Being "face to face" with God is a popular concept in certain Christian circles. We sing songs and post trendy memes about it on Facebook.
But in a culture inundated with things meant to keep us from being face-to-face with anyone, I wonder if we really even know what that means.
You know what I'm talking about; meeting in person is becoming more and rarer. Phone calls are obsolete; countless messaging apps have apparently eliminated any need to see or even hear one another.
Even when we do find time to get together, we spend more time looking at our phones than at each other.
Then we go to church and expect to be able to lock eyes with God? Probably not. The same habits that keep us from connecting with people will keep us distanced from God, as well.
So what do we do? I've discovered four simple things that will help us reconnect.
In a world of instantaneous communication and calendar-driven schedules, it takes desire and purpose to choose a time that's set apart just to get together with someone.
Our days get so busy with work, children, spouses, housework, grocery shopping, homework—if we don't schedule something, it often doesn't get done.
What makes us think time with God will be any different? If we don't intentionally set aside time that is just for meeting with Him, it likely won't happen. Put it in your phone as an appointment if you have to, then prioritize that time as of the utmost importance.
Much like it's hard to feel connected to a person across the table who's looking at their phone instead of you, it's difficult to connect with God when you're distracted.
Focusing takes work. We have to choose to still our minds from everything that wants to steal our attention. Remember, our goal is to be face-to-face with God. That means our focus has to be Him, not our situations or even ourselves.
Worship is a great way to do this. The point of worship is to exalt the Lord, to make him bigger in our eyes. And the natural side effect of making God bigger is that everything else gets smaller. Then it's much easier to focus on Him.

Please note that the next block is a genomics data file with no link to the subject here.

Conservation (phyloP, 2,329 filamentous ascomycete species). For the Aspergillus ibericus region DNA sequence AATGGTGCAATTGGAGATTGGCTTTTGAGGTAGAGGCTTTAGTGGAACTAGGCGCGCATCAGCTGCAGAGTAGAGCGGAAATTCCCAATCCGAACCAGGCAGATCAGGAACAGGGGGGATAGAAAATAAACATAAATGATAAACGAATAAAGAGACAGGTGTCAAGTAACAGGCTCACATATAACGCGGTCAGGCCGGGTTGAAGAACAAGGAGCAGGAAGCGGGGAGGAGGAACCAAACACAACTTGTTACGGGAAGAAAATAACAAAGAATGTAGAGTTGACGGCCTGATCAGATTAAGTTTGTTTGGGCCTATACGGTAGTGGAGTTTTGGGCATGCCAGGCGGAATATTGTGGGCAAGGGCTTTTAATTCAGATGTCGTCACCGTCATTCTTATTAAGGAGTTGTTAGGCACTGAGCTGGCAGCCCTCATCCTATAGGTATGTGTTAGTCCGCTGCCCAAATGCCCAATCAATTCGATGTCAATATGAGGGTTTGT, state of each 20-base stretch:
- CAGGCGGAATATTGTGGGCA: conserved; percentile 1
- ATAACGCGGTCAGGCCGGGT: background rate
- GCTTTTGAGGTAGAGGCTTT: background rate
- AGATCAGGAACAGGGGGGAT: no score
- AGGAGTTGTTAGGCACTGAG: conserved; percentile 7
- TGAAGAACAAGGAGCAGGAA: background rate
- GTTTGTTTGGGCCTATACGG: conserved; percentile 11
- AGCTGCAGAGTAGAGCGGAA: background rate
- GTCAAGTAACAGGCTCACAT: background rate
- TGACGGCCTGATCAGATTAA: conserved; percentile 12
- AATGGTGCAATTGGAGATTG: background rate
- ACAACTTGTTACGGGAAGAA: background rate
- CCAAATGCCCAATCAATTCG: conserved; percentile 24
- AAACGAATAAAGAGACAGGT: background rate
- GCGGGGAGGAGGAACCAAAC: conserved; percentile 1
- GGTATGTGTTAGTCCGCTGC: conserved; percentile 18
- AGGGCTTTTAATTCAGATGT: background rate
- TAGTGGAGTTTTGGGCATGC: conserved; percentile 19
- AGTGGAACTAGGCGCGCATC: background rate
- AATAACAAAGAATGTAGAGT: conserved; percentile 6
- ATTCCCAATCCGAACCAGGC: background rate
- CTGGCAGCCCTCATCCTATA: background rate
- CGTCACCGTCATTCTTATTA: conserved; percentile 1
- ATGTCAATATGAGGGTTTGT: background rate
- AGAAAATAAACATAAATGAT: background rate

With intentionality and focus, it's relatively easy to have an encounter with God. He's already promised that when we draw near to Him, He's going to respond (James 4:8). But if you're like me, one encounter isn't enough.
I need more than a one-time experience with God. Like the old hymn says, "every hour" I need Him. Like anything else we want to be a regular part of our lives, we have to be persistent in making it happen. We have to stay intentional, stay focused.
This word makes some people cringe, but it's important. Real communication takes patience. It takes patience with your own efforts, and that patience sometimes seems so lacking as you learn or re-learn how to connect with God.
It also requires learning that God isn't interested in just hearing our problems and then watching us go on our way; communication is more than words. It's both speaking and listening, thinking about what's been said and simply enjoying each other's company.
God has promised, "When you seek Me, you will find Me." Seeking is an action word; active engagement with God doesn't happen on its own. But when we apply the keys of intentionality, focus, persistence and patience, we discover a nearness that satisfies us like distance never will.
Karen Ramsey is a special education teacher in the Kansas City Kansas School Dist ict.
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